Oct. 19, 2018

Citation delivered by President Cannon

‘His concern for health and education goes far beyond mere aspiration’

Editor’s note: The following is an edited version of the citation given by University of Calgary President Elizabeth Cannon on Oct. 17, 2018.

The University of Calgary is honoured today to recognize the friendship, partnership, and the spiritual example of His Highness the Aga Khan, the Imam of the Shia Ismaili Muslims.

His Highness is the beloved leader of 15 million Ismailis, a global community representing the abundant traditions and values of a people who have enriched culture and pluralism in more than 25 nations.

Here in Canada, Ismaili Muslims contribute enormously to the fabric of diversity that we cherish so much. Their superb intellectual and educational background and their integrative cosmopolitanism, are outstanding. Their ethos of working to relieve hardship, pain, and ignorance shapes their social conscience, but extends to all around them.

His Highness’ concern for the arts, science, and economic development illuminates Ismaili tradition. He leads this resilient and altruistic community who believe that faith is demonstrated by contributing to the general welfare and doing good for all. The Ismaili presence in our radiantly diverse and youthful city has greatly benefited all Calgarians.

  • Read more about the Aga Khan in a special edition of UToday

We tend, in our secular time, to relegate the spiritual to a separate sphere, as if it has no bearing on the daily challenges presented by all that is sublunary. His Highness teaches by example that these elements are not divergent, but related, parallel passions that can fruitfully interact in the worldly world. His contemporary interpretation of the faith of Islam, through changing contexts, has been a superior guide to maintaining a balance between metaphysical well-being and individual quality of life. His respect for ethical connection, responsibility and trust nevertheless embraces evolving beliefs.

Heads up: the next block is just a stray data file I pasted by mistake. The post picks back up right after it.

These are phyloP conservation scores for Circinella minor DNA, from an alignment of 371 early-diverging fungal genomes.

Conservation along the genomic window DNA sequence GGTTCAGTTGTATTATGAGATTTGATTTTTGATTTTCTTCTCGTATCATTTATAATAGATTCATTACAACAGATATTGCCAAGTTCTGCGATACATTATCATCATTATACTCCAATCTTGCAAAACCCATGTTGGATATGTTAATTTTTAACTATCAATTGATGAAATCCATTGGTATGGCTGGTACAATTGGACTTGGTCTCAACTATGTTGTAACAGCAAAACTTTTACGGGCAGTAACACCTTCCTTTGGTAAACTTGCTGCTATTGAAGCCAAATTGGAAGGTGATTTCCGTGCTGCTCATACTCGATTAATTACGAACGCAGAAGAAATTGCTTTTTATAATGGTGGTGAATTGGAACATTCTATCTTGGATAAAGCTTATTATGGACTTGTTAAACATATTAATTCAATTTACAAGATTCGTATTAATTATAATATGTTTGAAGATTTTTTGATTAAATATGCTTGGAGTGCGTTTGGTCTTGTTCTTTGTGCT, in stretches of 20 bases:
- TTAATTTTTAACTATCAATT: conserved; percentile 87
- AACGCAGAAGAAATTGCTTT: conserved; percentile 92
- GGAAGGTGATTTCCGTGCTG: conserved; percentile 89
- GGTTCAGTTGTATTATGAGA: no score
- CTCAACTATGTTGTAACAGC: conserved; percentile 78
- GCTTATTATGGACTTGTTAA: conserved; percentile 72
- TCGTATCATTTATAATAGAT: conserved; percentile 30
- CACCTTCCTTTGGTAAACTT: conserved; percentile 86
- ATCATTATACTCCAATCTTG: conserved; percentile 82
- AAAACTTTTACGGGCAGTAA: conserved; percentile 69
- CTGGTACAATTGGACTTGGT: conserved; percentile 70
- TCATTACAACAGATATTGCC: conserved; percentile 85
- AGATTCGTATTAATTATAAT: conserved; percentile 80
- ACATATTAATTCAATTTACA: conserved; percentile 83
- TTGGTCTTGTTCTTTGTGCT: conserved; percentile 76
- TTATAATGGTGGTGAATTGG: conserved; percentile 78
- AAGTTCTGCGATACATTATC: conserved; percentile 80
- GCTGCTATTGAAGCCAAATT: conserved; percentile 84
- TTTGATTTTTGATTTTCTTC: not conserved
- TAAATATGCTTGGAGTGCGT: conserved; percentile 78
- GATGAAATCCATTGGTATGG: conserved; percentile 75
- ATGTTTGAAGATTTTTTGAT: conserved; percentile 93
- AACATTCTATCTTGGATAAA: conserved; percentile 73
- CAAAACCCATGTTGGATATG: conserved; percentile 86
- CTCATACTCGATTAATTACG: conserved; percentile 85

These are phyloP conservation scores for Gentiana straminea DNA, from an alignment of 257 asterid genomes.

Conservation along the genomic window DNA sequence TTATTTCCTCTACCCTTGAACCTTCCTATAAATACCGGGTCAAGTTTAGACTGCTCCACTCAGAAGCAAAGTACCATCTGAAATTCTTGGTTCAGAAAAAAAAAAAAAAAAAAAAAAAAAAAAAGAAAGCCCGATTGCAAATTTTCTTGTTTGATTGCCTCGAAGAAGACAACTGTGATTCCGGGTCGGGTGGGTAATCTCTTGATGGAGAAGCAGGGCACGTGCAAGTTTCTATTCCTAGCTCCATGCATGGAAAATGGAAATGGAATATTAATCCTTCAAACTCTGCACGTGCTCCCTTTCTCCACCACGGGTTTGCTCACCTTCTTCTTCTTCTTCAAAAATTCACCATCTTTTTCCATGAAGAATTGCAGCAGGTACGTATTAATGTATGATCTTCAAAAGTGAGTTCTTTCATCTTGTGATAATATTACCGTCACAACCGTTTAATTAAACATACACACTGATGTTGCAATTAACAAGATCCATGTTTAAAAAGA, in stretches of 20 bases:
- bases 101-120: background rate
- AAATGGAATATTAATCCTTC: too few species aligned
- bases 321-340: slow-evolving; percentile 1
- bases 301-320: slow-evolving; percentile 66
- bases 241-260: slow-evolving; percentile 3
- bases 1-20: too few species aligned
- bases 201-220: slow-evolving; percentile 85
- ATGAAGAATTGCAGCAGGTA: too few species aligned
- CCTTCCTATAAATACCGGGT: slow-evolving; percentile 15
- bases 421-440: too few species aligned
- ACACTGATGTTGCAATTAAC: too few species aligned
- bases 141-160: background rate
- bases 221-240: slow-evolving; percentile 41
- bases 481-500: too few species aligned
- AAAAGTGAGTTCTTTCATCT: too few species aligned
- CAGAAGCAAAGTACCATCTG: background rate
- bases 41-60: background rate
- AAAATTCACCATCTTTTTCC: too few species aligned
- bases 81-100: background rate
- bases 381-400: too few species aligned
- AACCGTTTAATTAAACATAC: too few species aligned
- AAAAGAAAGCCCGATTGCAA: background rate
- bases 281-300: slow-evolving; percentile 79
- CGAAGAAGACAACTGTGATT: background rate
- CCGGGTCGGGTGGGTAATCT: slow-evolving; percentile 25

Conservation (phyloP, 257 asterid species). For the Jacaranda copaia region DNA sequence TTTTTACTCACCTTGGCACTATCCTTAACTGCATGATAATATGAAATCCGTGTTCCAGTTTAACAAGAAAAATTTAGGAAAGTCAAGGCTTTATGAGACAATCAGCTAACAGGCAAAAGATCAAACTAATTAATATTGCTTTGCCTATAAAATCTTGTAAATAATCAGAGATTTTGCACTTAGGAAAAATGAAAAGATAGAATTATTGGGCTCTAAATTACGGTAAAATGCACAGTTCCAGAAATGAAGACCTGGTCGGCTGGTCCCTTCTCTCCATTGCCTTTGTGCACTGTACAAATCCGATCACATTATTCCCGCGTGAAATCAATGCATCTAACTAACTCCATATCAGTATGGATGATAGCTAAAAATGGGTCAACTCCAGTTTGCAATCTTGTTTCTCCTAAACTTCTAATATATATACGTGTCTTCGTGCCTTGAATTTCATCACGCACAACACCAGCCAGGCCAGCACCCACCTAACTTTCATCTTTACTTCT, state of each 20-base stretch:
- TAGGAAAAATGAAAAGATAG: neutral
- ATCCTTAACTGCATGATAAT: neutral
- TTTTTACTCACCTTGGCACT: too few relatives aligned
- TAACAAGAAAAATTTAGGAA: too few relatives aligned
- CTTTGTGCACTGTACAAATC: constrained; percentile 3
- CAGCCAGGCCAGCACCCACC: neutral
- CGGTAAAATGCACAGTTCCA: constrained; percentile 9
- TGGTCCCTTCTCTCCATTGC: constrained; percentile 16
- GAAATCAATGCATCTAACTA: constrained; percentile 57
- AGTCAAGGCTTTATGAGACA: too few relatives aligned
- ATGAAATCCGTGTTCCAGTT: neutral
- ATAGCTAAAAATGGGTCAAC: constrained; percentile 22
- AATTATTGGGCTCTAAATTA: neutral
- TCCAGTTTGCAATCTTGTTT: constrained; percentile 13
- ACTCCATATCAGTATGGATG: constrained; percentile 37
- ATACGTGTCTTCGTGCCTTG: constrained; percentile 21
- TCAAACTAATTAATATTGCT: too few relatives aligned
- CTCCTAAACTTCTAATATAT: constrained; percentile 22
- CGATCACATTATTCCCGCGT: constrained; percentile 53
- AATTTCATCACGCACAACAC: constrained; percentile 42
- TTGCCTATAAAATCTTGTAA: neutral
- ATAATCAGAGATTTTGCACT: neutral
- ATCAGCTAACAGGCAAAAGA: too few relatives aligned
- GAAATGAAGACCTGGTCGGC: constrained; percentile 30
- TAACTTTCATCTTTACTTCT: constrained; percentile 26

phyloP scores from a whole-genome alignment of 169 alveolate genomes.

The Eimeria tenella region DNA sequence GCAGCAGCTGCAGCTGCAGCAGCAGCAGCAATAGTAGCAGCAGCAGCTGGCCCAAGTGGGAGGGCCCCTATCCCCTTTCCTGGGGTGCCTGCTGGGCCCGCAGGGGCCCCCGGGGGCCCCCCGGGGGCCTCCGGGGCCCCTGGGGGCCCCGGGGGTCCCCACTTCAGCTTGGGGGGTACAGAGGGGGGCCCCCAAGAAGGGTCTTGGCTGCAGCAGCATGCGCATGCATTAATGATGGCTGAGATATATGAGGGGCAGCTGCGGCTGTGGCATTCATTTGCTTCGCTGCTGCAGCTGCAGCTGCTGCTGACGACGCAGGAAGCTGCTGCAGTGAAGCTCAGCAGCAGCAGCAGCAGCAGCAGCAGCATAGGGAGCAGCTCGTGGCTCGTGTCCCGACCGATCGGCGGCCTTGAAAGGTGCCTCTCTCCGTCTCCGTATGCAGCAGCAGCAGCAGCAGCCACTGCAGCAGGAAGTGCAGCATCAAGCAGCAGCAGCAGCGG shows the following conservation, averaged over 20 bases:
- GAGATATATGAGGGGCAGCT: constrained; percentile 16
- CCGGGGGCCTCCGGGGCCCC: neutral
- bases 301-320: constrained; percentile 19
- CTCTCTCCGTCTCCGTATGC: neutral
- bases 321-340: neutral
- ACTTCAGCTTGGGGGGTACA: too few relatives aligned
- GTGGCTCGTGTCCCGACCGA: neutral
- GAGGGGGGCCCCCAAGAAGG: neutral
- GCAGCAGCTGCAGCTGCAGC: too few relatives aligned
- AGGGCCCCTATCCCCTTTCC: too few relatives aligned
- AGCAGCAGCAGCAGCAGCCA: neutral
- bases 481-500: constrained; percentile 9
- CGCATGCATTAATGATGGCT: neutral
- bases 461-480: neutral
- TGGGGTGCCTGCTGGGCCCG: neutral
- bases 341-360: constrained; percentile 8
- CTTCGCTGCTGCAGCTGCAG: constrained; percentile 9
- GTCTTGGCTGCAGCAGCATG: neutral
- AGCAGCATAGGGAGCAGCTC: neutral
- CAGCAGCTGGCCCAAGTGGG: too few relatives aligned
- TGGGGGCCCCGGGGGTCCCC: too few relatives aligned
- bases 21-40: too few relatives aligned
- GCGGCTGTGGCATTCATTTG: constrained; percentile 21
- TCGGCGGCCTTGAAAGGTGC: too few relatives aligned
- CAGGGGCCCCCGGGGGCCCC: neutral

His Highness is the 49th hereditary Imam of the Shia Imami Ismaili Muslims, a direct descendant of the Prophet Mohammed, peace be upon Him. Born in Geneva, His Highness spent his childhood in Nairobi, Kenya, attended school in Switzerland and graduated from Harvard University.

These seem like small details, but they sparked His Highness’ many humanitarian and educational initiatives, all of which model an extraordinary ideal of stewardship for this leader’s sophisticated awareness of our intricately changing planet.

Most of all, His Highness apprehends the intricacies of a sometimes turbulent era with engaging grace. In that spirit, the entire world looks to his generous and constructive éminence with respect and admiration.

In these disquieting times, His Highness has undertaken to grapple with challenges. His work seeks to better material conditions for those less fortunate, but also to deploy strategic resources at a time when sudden changes and unexpected developments discourage progress. His concern for health and education goes far beyond mere aspiration. He is a meaningful force in international development, reshaping the horizon of hope and ethically pragmatic progress.